Your diet may have more impact on your cancer risk than you might think, a new study has found.
An estimated 80,110 new cancer cases among adults 20 and older in the United States in 2015 were attributable simply to eating a poor diet, according to the study, published in the JNCI Cancer Spectrum on Wednesday.
“This is equivalent to about 5.2% of all invasive cancer cases newly diagnosed among US adults in 2015,” said Dr. Fang Fang Zhang, a nutrition and cancer epidemiologist at Tufts University in Boston, who was first author of the study.
“This proportion is comparable to the proportion of cancer burden attributable to alcohol,” she said.
The researchers evaluated seven dietary factors: a low intake of vegetables, fruits, whole grains and dairy products and a high intake of processed meats, red meats and sugary beverages, such as soda.
“Low whole-grain consumption was associated with the largest cancer burden in the US, followed by low dairy intake, high processed-meat intake, low vegetable and fruit intake, high red-meat intake and high intake of sugar-sweetened beverages,” Zhang said.
The study included data on the dietary intake of adults in the United States between 2013 and 2016, which came from the National Health and Nutrition Examination Survey, as well as data on national cancer incidence in 2015 from the US Centers for Disease Control and Prevention.
The researchers used a comparative risk assessment model, which involved estimating the number of cancer cases associated with poor diet and helped evaluate how much diet may play a role in the US cancer burden. Those estimations were made using diet-cancer associations found in separate studies.
“Previous studies provide strong evidence that a high consumption of processed meat increases the risk of colorectal cancer and a low consumption of whole grains decreases the risk of colorectal cancer,” Zhang said. “However, our study quantified the number and proportion of new cancer cases that are attributable to poor diet at the national level.”
The researchers found that colon and rectal cancers had the highest number and proportion of diet-related cases, at 38.3%.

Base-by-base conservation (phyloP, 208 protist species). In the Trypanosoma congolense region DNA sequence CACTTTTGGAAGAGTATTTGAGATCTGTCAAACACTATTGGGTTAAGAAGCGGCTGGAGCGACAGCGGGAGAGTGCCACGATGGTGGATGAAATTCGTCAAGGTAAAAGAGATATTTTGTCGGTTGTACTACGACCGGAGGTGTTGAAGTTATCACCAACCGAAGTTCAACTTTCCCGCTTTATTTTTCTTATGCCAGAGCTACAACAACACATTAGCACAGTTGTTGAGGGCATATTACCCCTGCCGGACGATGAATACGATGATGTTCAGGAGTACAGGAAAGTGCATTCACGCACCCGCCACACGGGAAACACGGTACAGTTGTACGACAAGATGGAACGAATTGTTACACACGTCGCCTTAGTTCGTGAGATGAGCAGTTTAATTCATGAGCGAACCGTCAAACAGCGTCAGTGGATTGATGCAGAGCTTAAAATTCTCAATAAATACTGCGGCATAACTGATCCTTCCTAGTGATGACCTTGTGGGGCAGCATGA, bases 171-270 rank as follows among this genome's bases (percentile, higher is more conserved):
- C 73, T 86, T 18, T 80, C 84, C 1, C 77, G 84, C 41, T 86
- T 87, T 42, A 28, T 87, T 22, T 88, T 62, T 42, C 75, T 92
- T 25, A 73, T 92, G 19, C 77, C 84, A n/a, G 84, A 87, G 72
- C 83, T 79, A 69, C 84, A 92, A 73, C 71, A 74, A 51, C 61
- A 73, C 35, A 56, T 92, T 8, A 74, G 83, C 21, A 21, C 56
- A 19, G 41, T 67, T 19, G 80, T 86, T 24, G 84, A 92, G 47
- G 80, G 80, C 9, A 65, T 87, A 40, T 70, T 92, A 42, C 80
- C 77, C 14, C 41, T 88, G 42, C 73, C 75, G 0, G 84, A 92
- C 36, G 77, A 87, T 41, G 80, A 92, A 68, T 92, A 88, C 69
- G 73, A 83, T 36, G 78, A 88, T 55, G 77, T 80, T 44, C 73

When the findings were looked at by diet, low consumption of whole grains and dairy products and eating a lot of processed meats contributed to the highest cancer burden.
Also, men 45 to 64 years old and ethnic minorities, including blacks and Hispanics, had the highest proportion of diet-associated cancer burden compared with other groups, the researchers found.
The study had some limitations, including that the data couldn’t shed light on how the association between diet and cancer risk may change as a person ages.
Additionally, more research is needed to determine whether a similar association would emerge for other years and time periods in the United States.
All in all, “diet is among the few modifiable risk factors for cancer prevention,” Zhang said. “These findings underscore the needs for reducing cancer burden and disparities in the US by improving the intake of key food groups and nutrients.”
Ultraprocessed foods occupy a growing part of the world’s diet. A 2016 study found that 60% of the calories in the average American diet come from this kind of food, and a 2017 study found that they make up half of the Canadian diet. They make up more than 50% of the UK diet, and more of the developing world is starting to eat this way.
Yet you may protect yourself from cancer by avoiding ultraprocessed foods and instead choosing organic foods, research has shown.
People who frequently eat organic foods lowered their overall risk of developing cancer, according to a study published last year in the medical journal JAMA Internal Medicine. Specifically, those who primarily ate organic foods were more likely to ward off non-Hodgkin lymphoma and postmenopausal breast cancer than those who rarely or never ate organic foods.
Additionally, according to a study published in the same journal in February, we face a 14% higher risk of early death with each 10% increase in the amount of ultraprocessed foods we eat.
Why are people eating more of these processed foods?
“We are living in a fast world, and people are looking for convenient solutions. We are always stretched for time,” Nurgul Fitzgerald, an associate professor in the Department of Nutritional Sciences at Rutgers University, said earlier this year.
“People are looking for quick solutions, a quickly made meal.”
When selecting food, taste is the No. 1 factor for most consumers, she said, but price and convenience are also important, and with ultraprocessed foods, that convenience factor is “probably top of the list: grab and go, ready to eat.”